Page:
Richard Burke in his excellent book “Connections” states in his conclusion that the more technology becomes complex, the more esoteric the language that it refers to becomes. I find myself thinking about this and the speed with new technology is changing our world. Will things ever become so fast that we wont be able to come up with words to understand what is happening fast enough? McLuhan said in the Gutenberg Galaxy that we drive into the future looking into the rear view mirror of the past. Yet if we can not come up with works fast enough to describe what is happening in the present are we not doomed to be speaking in past tense? Will our ability to comprehend be out run by the rate of change so that the only ones that can keep up will be computers making the discovery? Perhaps when we ask them what is new they would only reply, “ Ancient history”
It seems that emoticons are here to stay. Indeed according to an article published in the journal Social Neuroscience they are quickly becoming a new language. I am not a big user of emoticons or emoji’s I am intrigued by the idea of using them as a form of language. It reminds me of an afternoon spent in one of my favorite book stores and coming across a book made up entirely of haiku’s strung together to form a narrative. While I guess this is common in Japan, it seems like an exercise in short form – creating a structure of a book that could be tweeted if desired. To take that one step further, Fred Berenson a research associate at NYU has decided to rewrite “Moby Dick” in emoticons. Fascinating as that may be I find myself stuck on the idea that we seem to be returning to a language of pictographs. While that seems less able to convey meaning then an alphabetic language it may be that we are less interested in conveying layers of meaning and are more interested in being concise. Maybe, in the future, Shakespeare will be surpassed by the tweet in a world where less will have to mean more.
In the movie “Gigi” there is a song sung by an older couple as they remember the day when they first met, The man sings “We met at nine”, and his wife counters, “We met at eight”, he returns “I was on time”, “No” she replies, “You were late” to which is says, “Ah yes, I remember it well.” It’s a lovely duet and it makes me think about the news that now Google is saying that perhaps we cannot forget what we have remembered. You may recall a court ruling in Europe said that someone could protest old links and stories about themselves and petition to have them removed. Google, said they would oblige people’s wishes to be lost from the internet as we have discussed here before. It seems that now it is not so easy to remove the links that bind us together. While the whole situation is interesting I find myself thinking about stories of people who have a photographic memory and are incapable of forgetting. Imagine the curse of remembering everything exactly as it happened. I recall hearing how someone was listening to a lecture and one of the other attendants sneezed and that sneeze was now an indelible part of the lecture- there was no ability to edit or choose what was remembered or forgotten. Imagine keeping every photograph that you have ever taken, unable to throw out the bad ones or photo bombs. For what will we be held accountable when everything we do is recorded and retrievable? Will there be a hierarchy as to what is more important and what isn’t? And what about the physical space of our cyber memory, will our online past soon be so large that it will take up more space than we can give it? There are more questions but unfortunately I can’t remember them right now…..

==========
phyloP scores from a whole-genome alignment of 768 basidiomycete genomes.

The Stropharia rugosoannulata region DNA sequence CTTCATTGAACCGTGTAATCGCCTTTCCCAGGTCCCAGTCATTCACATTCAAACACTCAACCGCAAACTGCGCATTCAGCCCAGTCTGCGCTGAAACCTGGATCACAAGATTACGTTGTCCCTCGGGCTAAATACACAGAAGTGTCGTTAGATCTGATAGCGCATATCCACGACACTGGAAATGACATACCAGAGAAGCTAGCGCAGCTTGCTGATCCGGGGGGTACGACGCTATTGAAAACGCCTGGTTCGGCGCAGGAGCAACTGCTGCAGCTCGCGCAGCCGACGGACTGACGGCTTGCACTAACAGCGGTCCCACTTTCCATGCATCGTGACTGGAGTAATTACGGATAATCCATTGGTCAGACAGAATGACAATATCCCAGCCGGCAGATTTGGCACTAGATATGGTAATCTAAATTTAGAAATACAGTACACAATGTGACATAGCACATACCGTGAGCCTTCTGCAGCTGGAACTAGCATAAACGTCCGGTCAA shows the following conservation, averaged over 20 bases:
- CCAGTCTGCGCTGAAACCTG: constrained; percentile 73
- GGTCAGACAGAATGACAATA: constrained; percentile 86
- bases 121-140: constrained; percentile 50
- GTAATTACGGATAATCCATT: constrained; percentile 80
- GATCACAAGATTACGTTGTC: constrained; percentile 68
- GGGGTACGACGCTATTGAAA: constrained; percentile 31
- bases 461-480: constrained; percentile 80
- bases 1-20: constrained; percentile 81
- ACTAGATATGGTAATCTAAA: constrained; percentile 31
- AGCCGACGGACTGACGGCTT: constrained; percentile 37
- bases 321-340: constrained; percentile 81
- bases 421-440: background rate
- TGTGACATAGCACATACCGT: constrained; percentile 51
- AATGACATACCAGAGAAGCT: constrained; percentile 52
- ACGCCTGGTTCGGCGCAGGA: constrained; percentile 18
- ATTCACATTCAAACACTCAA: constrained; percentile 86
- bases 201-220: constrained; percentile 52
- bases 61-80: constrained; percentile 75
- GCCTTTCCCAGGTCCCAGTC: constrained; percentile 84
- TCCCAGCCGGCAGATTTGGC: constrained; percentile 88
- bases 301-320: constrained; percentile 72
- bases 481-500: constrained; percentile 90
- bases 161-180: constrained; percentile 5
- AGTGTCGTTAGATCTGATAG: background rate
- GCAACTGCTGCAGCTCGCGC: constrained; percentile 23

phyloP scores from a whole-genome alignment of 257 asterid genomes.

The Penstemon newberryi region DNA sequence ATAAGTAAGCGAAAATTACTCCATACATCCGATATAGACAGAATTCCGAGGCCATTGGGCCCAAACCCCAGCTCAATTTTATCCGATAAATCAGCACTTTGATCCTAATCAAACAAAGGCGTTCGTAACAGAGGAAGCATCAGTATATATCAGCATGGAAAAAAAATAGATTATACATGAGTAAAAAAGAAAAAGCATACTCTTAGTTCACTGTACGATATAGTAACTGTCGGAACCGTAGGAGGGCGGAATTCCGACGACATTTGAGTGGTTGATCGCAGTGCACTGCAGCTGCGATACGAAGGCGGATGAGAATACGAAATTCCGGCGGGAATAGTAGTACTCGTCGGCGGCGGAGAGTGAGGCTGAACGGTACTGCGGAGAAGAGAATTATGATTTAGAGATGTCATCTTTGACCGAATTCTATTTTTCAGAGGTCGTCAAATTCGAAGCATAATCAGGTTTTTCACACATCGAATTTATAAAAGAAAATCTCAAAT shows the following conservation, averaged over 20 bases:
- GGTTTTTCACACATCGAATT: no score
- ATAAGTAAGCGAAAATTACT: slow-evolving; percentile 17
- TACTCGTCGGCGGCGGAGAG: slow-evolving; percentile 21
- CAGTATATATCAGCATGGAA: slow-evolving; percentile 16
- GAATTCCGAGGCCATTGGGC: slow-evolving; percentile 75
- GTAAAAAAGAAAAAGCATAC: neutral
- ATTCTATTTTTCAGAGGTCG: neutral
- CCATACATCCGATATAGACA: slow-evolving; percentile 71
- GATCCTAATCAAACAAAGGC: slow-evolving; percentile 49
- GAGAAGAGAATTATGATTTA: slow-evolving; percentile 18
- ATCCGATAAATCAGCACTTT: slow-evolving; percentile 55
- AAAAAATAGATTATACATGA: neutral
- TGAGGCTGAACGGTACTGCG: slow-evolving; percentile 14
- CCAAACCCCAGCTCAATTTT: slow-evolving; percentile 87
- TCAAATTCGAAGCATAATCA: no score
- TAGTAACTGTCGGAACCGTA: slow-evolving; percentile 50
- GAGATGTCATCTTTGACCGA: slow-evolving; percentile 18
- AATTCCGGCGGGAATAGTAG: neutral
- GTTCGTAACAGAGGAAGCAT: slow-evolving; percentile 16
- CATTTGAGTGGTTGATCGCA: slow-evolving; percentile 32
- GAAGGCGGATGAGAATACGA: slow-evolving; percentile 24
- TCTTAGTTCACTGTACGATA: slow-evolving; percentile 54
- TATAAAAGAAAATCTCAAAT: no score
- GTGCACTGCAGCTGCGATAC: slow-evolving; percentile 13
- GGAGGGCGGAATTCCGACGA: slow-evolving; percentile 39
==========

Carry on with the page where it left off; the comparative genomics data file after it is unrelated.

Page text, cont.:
A link to an article on the issues around internet forgetting
One of my favorite terms of late is, “The Internet of Things”. If you’re not familiar with the term it alludes to the day when everything that can be connected will be connected from your laptop to the computer in your refrigerator or to an entire factory. In short it takes the idea of natures interconnectedness, that all things in the world communicate with each other one step further so that the electronic world which we create would in fact be a sort of demi monde to the natural world. Imagine this new internet with its interconnectedness of all things descending on the old; humming along creating its electronic cricket chirping of 1 and 0’s along with that of the nature world. We have commented how the ongoing pulse of the internet’s alternating current is reminiscent to the alternating pulse of Gregorian chant. Could it be that now a second voice will be added to the music of the spheres, that if man can not create a world for himself we can create some great cosmic duets.